TQWhat has influenced / influences your writing?

Keith:  Reading. One of the most significant tools a writer can have is a joy of reading. It helps us hone our craft, shows us by both good and bad example, offers a sense of solace, transports us – at least to me personally. While I try very hard not to be directly influenced by the current books I’m reading, there’s no refuting that being a voracious reader has helped me find my own voice and themes throughout the years. Honestly, I’m a little wary of writers who aren’t big readers too.



TQDescribe The Mercy of the Tide in 140 characters or less.

Keith:  In 1983, members of a small coastal town recuperate from loss as Cold War tensions rise and some unnamed monster terrorizes the community.



TQTell us something about The Mercy of the Tide that is not found in the book description.

Keith:  The hands on the cover of the book spell out M-E-R-C-Y in American Sign Language, a hidden nod to the fact that one of the main characters is deaf.



TQWhat inspired you to write The Mercy of the Tide? Why a genre-bending novel?

Keith:  Well, without giving key plot points away, I’ll just say that it started out as an entirely different book. It was still an alternate history novel, but the first attempt was set in present day. I kept coming up against particular roadblocks in the story – “How did this particular event actually happen? Why are certain people acting like this?” Long story short, I found that I was backtracking a lot to fill in a lot of foundational stuff surrounding the story I wanted to tell, and a lot of world-building, and it just reached the point where it was obvious I needed to tell the back story first. So I started from the beginning, which turned out to be in 1983. But originally it was a whole different book.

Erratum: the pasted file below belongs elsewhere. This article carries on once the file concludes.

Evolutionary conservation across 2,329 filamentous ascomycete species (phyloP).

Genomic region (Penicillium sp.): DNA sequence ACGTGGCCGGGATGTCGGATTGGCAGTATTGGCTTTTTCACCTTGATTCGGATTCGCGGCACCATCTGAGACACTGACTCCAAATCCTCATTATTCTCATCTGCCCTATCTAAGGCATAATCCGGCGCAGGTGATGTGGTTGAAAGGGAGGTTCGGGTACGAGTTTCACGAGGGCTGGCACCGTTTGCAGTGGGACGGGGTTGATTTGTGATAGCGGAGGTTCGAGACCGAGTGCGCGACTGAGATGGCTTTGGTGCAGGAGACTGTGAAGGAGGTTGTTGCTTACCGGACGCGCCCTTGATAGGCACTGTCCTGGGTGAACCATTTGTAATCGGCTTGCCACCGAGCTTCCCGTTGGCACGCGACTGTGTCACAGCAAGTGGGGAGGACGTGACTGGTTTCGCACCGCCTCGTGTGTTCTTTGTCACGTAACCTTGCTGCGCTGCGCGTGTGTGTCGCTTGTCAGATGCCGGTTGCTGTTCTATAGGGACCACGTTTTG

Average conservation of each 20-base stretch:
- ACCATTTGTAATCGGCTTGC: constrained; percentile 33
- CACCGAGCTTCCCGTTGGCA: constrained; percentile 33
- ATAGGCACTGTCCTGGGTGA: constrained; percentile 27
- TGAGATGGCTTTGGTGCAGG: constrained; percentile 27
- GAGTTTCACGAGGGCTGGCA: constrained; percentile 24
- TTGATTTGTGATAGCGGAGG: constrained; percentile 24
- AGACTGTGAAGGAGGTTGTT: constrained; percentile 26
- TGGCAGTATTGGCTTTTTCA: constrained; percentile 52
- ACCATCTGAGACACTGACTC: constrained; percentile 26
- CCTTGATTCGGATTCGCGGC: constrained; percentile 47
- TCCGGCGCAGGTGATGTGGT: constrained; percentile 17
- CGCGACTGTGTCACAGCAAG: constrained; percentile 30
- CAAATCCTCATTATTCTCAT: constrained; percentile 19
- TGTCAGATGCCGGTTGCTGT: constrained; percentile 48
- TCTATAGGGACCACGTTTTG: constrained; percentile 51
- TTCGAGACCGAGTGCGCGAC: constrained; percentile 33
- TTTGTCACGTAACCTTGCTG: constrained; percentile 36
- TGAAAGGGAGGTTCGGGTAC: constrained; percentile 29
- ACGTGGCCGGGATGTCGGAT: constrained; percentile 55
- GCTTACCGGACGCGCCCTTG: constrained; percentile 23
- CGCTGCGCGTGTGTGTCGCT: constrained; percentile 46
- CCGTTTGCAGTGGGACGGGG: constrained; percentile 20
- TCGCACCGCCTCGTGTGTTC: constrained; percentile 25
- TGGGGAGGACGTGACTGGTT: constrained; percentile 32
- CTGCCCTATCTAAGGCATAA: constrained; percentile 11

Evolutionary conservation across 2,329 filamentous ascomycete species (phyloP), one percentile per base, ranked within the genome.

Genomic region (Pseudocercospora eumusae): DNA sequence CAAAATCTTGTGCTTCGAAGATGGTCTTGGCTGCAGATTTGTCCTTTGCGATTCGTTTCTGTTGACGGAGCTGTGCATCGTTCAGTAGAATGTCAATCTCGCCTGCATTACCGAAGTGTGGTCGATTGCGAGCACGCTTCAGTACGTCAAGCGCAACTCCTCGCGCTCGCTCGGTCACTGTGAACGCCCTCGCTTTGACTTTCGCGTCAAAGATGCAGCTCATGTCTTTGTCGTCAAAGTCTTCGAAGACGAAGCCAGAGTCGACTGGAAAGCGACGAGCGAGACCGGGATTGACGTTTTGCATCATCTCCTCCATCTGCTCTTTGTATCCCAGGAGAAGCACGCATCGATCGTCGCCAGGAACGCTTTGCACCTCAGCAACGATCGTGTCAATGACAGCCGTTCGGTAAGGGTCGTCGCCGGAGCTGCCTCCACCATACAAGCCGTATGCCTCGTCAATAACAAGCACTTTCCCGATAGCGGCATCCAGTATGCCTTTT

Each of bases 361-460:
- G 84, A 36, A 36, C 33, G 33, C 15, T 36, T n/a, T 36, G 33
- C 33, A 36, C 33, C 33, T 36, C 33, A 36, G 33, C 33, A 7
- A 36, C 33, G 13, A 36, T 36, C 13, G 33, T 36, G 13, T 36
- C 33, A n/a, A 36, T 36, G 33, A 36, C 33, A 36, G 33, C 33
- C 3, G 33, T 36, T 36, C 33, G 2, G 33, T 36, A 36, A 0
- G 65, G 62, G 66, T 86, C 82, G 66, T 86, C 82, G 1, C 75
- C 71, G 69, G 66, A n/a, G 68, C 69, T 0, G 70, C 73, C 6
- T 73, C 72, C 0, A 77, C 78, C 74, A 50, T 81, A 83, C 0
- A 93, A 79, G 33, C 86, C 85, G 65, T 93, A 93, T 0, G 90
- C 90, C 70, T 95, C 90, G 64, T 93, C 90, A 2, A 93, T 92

TQWhat sort of research did you do for The Mercy of the Tide?

Keith:  An incomplete list: nuclear yield of various Cold War-era ICBMs, American Sign Language, Europe’s role in the 1980s stalemate between Russia and the US, educational options for deaf children in rural Oregon during that time, mythology of Native American tribes of the Oregon coast, the Indian Wars of the 1850s, Hinckley’s assassination attempt of Ronald Reagan, to name a few. Fun! I seriously do love the research aspect of novel writing.



TQPlease tell us about The Mercy of the Tide's cover. Does the cover depict something from the novel?

Keith:  It totally does! It’s essentially a grid pattern of various visual elements of the book. A Sheriff’s badge, a gun, a bird, a skull, etc. They’re all indicative of key characters and plot points in the novel. I was fortunate enough to be able to design my own cover, and I’m really happy with how it turned out.



TQIn The Mercy of the Tide who was the easiest character to write and why? The hardest and why?

Keith:  I’d say the teenaged kid Sam was the toughest to write. It’s hard to remember the torpor and angst I held as a high school kid, though I know I had a toooon of it. It was tough to try to pull that off convincingly and also run Sam’s character through the lens of someone who has just lost his mother and is trying his best, in spite of his age and limitations, to take care of his sister. Meanwhile, I took a dark pleasure from writing about the mental and physical unraveling of Hayslip, the sheriff’s deputy, though one or two scenes specifically were pretty tough to write, as he’s kind a tumbling shipwreck of a guy who doesn’t make the best choices. Though to be honest none of the book was particularly easy, per se.



TQWhich question about The Mercy of the Tide do you wish someone would ask? Ask it and answer it!